Joanna Drake meets five Cheshire women taking control of the way they work

“It’s all about finding the happiness in what you do. It’s about being with people who fill your cup up and bring you joy.” As a prominent figure on Manchester’s tech scene, Amelia Bampton might be one of the last people you’d expect to be championing fun at work, but she’s one of a new wave of women taking steps to reclaim working norms and put the joy back into the nine-to-five.

“Work’s such a huge part of who we are, yet for so many people it doesn’t bring them happiness,” said Amelia, who lives in Wilmslow. “That’s completely crazy to me – I get such a lot of pleasure from being at work, being productive and meeting new people. I hadn’t realised quite how much until the first lockdown happened and I – like many – ended up working full-time from home with two young kids in the house.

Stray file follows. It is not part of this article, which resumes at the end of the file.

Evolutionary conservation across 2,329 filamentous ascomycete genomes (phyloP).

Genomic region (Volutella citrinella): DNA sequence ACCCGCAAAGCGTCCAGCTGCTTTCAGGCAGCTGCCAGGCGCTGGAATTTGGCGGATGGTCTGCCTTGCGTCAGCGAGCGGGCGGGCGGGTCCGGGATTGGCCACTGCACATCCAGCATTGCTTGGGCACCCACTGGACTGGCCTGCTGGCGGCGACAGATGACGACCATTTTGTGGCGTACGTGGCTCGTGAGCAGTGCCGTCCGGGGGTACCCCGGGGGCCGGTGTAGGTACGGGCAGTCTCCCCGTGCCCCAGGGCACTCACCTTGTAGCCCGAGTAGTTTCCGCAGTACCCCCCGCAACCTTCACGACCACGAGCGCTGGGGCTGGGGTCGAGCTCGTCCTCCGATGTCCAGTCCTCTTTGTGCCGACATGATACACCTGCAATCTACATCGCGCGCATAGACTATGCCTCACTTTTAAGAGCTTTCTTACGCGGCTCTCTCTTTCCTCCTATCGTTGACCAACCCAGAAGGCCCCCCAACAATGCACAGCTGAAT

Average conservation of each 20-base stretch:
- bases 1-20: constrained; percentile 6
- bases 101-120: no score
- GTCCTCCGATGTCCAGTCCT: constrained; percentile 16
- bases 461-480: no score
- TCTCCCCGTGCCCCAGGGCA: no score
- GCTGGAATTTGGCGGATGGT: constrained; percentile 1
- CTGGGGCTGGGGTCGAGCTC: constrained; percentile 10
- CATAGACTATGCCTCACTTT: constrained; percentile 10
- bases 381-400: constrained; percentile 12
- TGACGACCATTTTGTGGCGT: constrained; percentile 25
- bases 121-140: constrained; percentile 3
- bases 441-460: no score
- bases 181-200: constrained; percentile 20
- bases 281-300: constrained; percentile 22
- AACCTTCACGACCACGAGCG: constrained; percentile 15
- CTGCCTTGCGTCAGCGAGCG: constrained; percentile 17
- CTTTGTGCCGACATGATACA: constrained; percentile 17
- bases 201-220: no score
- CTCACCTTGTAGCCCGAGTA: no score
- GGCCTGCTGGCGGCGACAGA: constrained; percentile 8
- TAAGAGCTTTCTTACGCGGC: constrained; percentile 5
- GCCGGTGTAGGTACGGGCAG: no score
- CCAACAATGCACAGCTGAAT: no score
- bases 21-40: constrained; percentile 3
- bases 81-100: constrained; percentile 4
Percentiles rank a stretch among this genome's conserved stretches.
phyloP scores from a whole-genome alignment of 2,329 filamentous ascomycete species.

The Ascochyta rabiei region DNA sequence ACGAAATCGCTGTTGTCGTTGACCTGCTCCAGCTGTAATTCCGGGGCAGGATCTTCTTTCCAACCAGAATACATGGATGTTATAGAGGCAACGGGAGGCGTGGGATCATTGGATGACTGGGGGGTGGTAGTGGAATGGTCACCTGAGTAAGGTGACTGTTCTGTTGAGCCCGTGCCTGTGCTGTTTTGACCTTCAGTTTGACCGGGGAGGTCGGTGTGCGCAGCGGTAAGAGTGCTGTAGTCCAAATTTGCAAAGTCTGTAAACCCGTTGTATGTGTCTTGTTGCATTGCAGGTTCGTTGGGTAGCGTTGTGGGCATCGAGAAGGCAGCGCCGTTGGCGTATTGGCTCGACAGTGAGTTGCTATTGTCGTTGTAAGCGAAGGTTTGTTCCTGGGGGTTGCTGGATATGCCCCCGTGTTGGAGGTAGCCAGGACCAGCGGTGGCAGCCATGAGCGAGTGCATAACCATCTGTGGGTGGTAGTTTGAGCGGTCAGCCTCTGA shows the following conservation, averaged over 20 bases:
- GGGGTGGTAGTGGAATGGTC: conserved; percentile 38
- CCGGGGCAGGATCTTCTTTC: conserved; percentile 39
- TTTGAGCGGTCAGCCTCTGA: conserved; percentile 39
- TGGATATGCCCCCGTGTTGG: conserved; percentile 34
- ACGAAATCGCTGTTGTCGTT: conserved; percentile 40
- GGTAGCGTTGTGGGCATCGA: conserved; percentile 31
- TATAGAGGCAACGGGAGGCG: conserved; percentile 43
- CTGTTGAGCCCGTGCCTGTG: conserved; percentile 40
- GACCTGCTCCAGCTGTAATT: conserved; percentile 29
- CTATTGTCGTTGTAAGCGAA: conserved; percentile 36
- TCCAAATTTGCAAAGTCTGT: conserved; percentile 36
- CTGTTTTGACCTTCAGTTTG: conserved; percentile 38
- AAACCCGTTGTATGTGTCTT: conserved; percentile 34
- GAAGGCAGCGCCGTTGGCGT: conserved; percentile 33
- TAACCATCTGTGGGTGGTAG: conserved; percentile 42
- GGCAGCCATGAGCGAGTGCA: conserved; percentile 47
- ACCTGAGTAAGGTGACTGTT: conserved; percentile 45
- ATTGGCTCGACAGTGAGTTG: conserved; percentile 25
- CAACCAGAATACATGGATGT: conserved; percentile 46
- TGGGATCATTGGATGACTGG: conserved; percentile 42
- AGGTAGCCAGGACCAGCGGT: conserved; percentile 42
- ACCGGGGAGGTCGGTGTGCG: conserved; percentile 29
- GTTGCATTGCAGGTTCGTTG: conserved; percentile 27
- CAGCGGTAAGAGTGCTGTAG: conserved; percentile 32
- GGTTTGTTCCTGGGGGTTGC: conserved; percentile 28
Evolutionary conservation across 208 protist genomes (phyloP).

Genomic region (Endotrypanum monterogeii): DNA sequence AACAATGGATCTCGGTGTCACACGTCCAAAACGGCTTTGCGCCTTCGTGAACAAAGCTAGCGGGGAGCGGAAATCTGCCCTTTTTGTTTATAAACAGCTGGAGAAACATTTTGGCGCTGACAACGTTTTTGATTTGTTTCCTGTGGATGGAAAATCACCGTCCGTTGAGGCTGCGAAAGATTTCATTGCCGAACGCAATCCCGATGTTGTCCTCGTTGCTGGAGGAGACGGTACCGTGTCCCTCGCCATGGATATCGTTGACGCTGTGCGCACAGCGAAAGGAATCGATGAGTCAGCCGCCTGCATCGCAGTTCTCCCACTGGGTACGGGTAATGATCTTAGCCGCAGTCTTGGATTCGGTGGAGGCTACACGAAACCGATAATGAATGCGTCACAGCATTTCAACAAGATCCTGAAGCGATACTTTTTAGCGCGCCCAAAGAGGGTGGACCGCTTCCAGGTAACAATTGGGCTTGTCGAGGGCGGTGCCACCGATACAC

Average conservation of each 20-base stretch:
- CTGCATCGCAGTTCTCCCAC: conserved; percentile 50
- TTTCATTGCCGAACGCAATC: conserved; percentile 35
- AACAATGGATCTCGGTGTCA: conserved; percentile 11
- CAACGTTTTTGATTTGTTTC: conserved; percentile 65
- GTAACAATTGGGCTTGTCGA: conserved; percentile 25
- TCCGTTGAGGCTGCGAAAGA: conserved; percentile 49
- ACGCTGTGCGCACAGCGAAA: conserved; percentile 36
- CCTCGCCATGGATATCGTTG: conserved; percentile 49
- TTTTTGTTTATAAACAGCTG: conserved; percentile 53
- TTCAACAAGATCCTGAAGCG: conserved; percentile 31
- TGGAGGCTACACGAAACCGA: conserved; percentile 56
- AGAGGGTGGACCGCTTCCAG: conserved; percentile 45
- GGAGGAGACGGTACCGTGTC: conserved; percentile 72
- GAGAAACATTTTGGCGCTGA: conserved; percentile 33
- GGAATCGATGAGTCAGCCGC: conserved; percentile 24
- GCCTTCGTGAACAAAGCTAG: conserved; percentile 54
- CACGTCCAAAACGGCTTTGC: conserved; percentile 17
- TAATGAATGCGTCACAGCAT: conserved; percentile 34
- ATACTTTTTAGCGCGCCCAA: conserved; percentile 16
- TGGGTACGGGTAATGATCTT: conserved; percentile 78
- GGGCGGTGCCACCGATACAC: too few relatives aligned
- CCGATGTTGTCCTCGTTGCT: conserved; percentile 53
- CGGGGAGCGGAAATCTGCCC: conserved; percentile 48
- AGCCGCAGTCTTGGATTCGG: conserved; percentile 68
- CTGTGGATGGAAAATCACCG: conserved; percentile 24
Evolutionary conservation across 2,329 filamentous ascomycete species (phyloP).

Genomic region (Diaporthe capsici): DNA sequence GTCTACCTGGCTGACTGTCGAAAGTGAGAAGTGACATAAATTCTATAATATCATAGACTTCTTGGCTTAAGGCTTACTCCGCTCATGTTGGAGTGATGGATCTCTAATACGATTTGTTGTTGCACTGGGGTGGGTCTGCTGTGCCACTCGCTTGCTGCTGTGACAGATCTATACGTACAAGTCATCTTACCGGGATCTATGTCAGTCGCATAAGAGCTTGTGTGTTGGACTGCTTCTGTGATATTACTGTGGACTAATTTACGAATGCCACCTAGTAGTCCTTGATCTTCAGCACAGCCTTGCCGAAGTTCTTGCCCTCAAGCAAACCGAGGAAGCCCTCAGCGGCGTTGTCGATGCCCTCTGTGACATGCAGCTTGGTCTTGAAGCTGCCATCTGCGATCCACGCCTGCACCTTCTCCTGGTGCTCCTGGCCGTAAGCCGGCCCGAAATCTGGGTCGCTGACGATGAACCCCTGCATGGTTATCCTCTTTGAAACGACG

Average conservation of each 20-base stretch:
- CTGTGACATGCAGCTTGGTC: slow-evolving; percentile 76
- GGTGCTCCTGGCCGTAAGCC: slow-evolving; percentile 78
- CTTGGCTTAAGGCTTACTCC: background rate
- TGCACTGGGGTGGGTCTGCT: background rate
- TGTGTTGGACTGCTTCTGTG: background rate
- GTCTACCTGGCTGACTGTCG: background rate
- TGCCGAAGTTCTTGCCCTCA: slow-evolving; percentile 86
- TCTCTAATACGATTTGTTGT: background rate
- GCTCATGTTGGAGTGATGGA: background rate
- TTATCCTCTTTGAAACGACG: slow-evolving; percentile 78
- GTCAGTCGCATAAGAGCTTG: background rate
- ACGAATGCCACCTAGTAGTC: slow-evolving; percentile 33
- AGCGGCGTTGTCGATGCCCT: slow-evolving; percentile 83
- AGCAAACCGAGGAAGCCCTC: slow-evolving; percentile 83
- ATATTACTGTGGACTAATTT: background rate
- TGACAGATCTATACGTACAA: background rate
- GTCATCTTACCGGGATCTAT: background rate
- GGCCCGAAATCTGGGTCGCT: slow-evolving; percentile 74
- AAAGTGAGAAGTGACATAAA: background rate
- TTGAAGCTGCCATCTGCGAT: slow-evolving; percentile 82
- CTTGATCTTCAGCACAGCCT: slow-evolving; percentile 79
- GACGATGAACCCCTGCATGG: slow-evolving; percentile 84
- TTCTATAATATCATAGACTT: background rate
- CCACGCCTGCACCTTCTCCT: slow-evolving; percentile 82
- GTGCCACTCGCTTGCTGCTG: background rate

Great British Life: Amelia Bampton, founder of C2 Coffee and CollaborationAmelia Bampton, founder of C2 Coffee and Collaboration (Image: Karen Staniland-Platt)

“It became crystal clear that I need physical human interaction to be happy; I didn’t realise how much of my personal joy came from being in the office until that was taken away. As lockdown ended, I wanted to share that moment of clarity with other people, so I launched a city centre remote working club – C2 Coffee and Collaboration – where people from all walks of life can meet once a month, share their stories and enjoy the experience of working with new people.”

The C2 community is broad, spanning everything from software developers to holistic therapists. It’s the mix of people that makes it work, Amelia says. “A lot of modern work has become quite transactional; it’s about getting things done, not about enjoyment or fulfilment. I want to change that.